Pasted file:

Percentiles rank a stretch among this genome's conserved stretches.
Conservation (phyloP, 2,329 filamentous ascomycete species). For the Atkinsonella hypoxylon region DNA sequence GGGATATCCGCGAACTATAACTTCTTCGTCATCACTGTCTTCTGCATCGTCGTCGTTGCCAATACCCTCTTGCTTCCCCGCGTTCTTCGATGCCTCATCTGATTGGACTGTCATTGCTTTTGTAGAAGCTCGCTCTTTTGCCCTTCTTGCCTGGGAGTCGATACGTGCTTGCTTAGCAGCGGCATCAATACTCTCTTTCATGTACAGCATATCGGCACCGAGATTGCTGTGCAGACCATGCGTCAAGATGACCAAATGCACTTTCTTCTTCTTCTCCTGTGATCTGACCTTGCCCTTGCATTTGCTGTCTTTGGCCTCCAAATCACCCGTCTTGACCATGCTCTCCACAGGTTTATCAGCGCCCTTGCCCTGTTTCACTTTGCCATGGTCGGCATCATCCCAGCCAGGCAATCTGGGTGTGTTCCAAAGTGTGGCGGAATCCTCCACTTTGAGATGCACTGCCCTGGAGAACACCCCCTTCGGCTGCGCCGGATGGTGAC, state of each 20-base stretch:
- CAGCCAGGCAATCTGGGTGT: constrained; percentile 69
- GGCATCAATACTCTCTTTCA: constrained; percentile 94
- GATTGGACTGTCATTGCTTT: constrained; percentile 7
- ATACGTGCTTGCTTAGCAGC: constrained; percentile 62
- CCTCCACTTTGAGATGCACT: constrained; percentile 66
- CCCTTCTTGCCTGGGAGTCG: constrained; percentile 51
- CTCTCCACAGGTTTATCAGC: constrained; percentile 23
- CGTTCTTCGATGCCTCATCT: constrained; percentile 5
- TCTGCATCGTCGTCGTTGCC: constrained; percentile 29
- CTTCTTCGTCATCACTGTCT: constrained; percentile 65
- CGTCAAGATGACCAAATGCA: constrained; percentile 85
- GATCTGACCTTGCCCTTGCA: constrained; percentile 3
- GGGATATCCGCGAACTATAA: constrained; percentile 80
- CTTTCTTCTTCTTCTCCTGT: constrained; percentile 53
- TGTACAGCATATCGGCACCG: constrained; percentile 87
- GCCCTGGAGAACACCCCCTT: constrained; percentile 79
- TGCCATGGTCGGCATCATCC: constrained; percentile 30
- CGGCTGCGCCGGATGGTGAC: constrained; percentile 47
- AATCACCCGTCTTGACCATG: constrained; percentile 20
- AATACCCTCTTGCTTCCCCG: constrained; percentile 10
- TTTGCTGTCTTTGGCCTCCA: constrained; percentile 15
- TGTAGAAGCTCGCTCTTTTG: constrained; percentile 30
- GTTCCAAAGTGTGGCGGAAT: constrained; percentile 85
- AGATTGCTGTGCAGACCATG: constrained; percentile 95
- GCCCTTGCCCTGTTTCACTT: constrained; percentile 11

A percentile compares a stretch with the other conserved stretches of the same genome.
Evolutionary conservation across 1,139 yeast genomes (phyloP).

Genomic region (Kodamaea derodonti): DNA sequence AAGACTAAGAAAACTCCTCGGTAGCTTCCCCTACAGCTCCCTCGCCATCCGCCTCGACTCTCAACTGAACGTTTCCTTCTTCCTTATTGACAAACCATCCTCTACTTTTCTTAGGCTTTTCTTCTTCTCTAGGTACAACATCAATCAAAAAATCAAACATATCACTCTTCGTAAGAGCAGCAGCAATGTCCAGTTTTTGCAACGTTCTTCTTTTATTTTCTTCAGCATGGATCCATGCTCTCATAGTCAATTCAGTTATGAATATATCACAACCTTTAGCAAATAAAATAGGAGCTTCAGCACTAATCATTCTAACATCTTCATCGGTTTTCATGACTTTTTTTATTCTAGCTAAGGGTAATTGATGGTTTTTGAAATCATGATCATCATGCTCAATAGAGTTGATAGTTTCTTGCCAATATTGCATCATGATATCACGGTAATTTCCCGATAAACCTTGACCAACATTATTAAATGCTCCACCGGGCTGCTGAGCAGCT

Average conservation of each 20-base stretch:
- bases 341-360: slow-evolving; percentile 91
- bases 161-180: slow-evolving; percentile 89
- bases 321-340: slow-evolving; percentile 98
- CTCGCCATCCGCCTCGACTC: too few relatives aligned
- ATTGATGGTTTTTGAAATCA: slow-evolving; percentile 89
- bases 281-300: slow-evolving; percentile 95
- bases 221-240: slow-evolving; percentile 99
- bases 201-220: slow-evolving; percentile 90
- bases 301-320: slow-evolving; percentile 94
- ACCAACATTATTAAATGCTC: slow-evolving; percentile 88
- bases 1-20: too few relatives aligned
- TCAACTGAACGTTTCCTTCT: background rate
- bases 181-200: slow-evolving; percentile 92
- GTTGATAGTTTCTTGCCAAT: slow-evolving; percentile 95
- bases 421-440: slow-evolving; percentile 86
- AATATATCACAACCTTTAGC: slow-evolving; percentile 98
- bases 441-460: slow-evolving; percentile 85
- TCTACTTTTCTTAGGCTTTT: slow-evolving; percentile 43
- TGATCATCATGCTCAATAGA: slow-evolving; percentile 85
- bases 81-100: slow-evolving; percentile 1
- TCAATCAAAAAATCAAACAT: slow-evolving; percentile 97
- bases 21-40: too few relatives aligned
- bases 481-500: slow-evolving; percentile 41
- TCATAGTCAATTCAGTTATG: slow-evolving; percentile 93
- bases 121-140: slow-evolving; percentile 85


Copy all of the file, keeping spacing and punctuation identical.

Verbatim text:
Percentiles rank a stretch among this genome's conserved stretches.
Conservation (phyloP, 2,329 filamentous ascomycete species). For the Atkinsonella hypoxylon region DNA sequence GGGATATCCGCGAACTATAACTTCTTCGTCATCACTGTCTTCTGCATCGTCGTCGTTGCCAATACCCTCTTGCTTCCCCGCGTTCTTCGATGCCTCATCTGATTGGACTGTCATTGCTTTTGTAGAAGCTCGCTCTTTTGCCCTTCTTGCCTGGGAGTCGATACGTGCTTGCTTAGCAGCGGCATCAATACTCTCTTTCATGTACAGCATATCGGCACCGAGATTGCTGTGCAGACCATGCGTCAAGATGACCAAATGCACTTTCTTCTTCTTCTCCTGTGATCTGACCTTGCCCTTGCATTTGCTGTCTTTGGCCTCCAAATCACCCGTCTTGACCATGCTCTCCACAGGTTTATCAGCGCCCTTGCCCTGTTTCACTTTGCCATGGTCGGCATCATCCCAGCCAGGCAATCTGGGTGTGTTCCAAAGTGTGGCGGAATCCTCCACTTTGAGATGCACTGCCCTGGAGAACACCCCCTTCGGCTGCGCCGGATGGTGAC, state of each 20-base stretch:
- CAGCCAGGCAATCTGGGTGT: constrained; percentile 69
- GGCATCAATACTCTCTTTCA: constrained; percentile 94
- GATTGGACTGTCATTGCTTT: constrained; percentile 7
- ATACGTGCTTGCTTAGCAGC: constrained; percentile 62
- CCTCCACTTTGAGATGCACT: constrained; percentile 66
- CCCTTCTTGCCTGGGAGTCG: constrained; percentile 51
- CTCTCCACAGGTTTATCAGC: constrained; percentile 23
- CGTTCTTCGATGCCTCATCT: constrained; percentile 5
- TCTGCATCGTCGTCGTTGCC: constrained; percentile 29
- CTTCTTCGTCATCACTGTCT: constrained; percentile 65
- CGTCAAGATGACCAAATGCA: constrained; percentile 85
- GATCTGACCTTGCCCTTGCA: constrained; percentile 3
- GGGATATCCGCGAACTATAA: constrained; percentile 80
- CTTTCTTCTTCTTCTCCTGT: constrained; percentile 53
- TGTACAGCATATCGGCACCG: constrained; percentile 87
- GCCCTGGAGAACACCCCCTT: constrained; percentile 79
- TGCCATGGTCGGCATCATCC: constrained; percentile 30
- CGGCTGCGCCGGATGGTGAC: constrained; percentile 47
- AATCACCCGTCTTGACCATG: constrained; percentile 20
- AATACCCTCTTGCTTCCCCG: constrained; percentile 10
- TTTGCTGTCTTTGGCCTCCA: constrained; percentile 15
- TGTAGAAGCTCGCTCTTTTG: constrained; percentile 30
- GTTCCAAAGTGTGGCGGAAT: constrained; percentile 85
- AGATTGCTGTGCAGACCATG: constrained; percentile 95
- GCCCTTGCCCTGTTTCACTT: constrained; percentile 11

A percentile compares a stretch with the other conserved stretches of the same genome.
Evolutionary conservation across 1,139 yeast genomes (phyloP).

Genomic region (Kodamaea derodonti): DNA sequence AAGACTAAGAAAACTCCTCGGTAGCTTCCCCTACAGCTCCCTCGCCATCCGCCTCGACTCTCAACTGAACGTTTCCTTCTTCCTTATTGACAAACCATCCTCTACTTTTCTTAGGCTTTTCTTCTTCTCTAGGTACAACATCAATCAAAAAATCAAACATATCACTCTTCGTAAGAGCAGCAGCAATGTCCAGTTTTTGCAACGTTCTTCTTTTATTTTCTTCAGCATGGATCCATGCTCTCATAGTCAATTCAGTTATGAATATATCACAACCTTTAGCAAATAAAATAGGAGCTTCAGCACTAATCATTCTAACATCTTCATCGGTTTTCATGACTTTTTTTATTCTAGCTAAGGGTAATTGATGGTTTTTGAAATCATGATCATCATGCTCAATAGAGTTGATAGTTTCTTGCCAATATTGCATCATGATATCACGGTAATTTCCCGATAAACCTTGACCAACATTATTAAATGCTCCACCGGGCTGCTGAGCAGCT

Average conservation of each 20-base stretch:
- bases 341-360: slow-evolving; percentile 91
- bases 161-180: slow-evolving; percentile 89
- bases 321-340: slow-evolving; percentile 98
- CTCGCCATCCGCCTCGACTC: too few relatives aligned
- ATTGATGGTTTTTGAAATCA: slow-evolving; percentile 89
- bases 281-300: slow-evolving; percentile 95
- bases 221-240: slow-evolving; percentile 99
- bases 201-220: slow-evolving; percentile 90
- bases 301-320: slow-evolving; percentile 94
- ACCAACATTATTAAATGCTC: slow-evolving; percentile 88
- bases 1-20: too few relatives aligned
- TCAACTGAACGTTTCCTTCT: background rate
- bases 181-200: slow-evolving; percentile 92
- GTTGATAGTTTCTTGCCAAT: slow-evolving; percentile 95
- bases 421-440: slow-evolving; percentile 86
- AATATATCACAACCTTTAGC: slow-evolving; percentile 98
- bases 441-460: slow-evolving; percentile 85
- TCTACTTTTCTTAGGCTTTT: slow-evolving; percentile 43
- TGATCATCATGCTCAATAGA: slow-evolving; percentile 85
- bases 81-100: slow-evolving; percentile 1
- TCAATCAAAAAATCAAACAT: slow-evolving; percentile 97
- bases 21-40: too few relatives aligned
- bases 481-500: slow-evolving; percentile 41
- TCATAGTCAATTCAGTTATG: slow-evolving; percentile 93
- bases 121-140: slow-evolving; percentile 85